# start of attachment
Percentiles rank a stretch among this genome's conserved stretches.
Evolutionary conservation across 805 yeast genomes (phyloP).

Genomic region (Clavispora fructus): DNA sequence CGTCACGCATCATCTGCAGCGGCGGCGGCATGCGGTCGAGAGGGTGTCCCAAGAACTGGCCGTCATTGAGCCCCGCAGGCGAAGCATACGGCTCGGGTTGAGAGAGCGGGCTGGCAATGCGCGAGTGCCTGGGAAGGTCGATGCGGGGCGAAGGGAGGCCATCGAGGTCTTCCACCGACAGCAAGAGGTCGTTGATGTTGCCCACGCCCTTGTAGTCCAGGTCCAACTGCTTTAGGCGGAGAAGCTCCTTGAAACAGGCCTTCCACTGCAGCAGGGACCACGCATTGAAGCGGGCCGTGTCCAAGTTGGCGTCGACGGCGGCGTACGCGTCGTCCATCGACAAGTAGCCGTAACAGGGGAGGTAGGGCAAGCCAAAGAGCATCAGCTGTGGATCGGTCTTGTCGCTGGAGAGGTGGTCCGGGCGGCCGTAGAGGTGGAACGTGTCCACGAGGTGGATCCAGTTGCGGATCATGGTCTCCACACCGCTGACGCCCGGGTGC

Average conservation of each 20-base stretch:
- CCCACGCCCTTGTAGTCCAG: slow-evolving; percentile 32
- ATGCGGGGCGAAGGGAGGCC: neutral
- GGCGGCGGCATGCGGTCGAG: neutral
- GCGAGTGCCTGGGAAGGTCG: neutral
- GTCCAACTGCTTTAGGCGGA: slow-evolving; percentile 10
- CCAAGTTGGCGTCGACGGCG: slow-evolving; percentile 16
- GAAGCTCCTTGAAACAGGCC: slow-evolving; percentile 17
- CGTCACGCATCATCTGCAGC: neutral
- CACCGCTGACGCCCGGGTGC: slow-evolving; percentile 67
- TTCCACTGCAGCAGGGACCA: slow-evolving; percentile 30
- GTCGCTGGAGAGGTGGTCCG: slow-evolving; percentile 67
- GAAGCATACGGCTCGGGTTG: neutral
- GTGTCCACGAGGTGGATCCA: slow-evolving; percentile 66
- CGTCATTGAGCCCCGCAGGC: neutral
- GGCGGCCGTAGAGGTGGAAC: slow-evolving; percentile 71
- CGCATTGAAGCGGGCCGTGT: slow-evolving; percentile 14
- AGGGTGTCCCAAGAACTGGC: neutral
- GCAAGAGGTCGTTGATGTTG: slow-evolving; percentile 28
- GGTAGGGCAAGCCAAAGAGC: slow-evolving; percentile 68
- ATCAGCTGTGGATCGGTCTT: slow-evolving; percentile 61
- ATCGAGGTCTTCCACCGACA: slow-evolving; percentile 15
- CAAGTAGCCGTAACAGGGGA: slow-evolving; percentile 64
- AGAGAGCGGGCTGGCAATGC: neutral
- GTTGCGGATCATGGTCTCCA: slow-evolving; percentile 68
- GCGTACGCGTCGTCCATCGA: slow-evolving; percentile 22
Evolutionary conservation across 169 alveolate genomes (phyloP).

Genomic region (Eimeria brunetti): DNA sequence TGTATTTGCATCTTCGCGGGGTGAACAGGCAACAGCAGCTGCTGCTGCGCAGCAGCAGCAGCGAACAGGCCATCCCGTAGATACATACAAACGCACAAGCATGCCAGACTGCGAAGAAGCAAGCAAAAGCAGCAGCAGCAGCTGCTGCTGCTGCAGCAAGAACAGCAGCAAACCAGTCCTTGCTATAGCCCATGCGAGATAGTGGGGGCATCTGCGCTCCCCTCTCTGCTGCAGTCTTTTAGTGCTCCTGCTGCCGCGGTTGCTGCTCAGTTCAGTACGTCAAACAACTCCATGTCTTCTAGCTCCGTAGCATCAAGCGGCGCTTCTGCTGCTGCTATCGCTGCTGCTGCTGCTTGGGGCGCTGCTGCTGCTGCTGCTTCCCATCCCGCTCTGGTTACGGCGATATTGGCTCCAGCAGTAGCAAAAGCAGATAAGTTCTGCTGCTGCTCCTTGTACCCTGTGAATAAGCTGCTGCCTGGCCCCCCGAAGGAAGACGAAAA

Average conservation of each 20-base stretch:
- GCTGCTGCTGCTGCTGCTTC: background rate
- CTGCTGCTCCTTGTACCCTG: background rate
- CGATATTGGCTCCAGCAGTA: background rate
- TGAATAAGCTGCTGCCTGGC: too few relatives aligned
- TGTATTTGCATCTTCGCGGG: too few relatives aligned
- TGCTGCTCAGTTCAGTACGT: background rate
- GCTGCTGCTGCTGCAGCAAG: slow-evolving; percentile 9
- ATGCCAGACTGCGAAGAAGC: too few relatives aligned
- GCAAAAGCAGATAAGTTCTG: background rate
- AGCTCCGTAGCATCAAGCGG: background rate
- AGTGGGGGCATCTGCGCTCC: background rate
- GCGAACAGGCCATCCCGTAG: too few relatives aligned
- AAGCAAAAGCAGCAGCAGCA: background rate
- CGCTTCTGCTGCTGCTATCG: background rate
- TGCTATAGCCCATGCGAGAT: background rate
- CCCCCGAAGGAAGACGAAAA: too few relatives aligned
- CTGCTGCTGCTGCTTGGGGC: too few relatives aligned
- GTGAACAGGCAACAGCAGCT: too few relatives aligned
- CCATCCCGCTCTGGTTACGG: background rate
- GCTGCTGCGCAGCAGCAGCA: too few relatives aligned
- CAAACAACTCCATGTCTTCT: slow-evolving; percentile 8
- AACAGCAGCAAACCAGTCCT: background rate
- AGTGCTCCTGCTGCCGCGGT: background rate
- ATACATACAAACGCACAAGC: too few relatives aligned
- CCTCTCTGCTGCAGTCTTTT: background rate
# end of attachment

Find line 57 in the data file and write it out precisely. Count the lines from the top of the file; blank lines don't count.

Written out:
- CCTCTCTGCTGCAGTCTTTT: background rate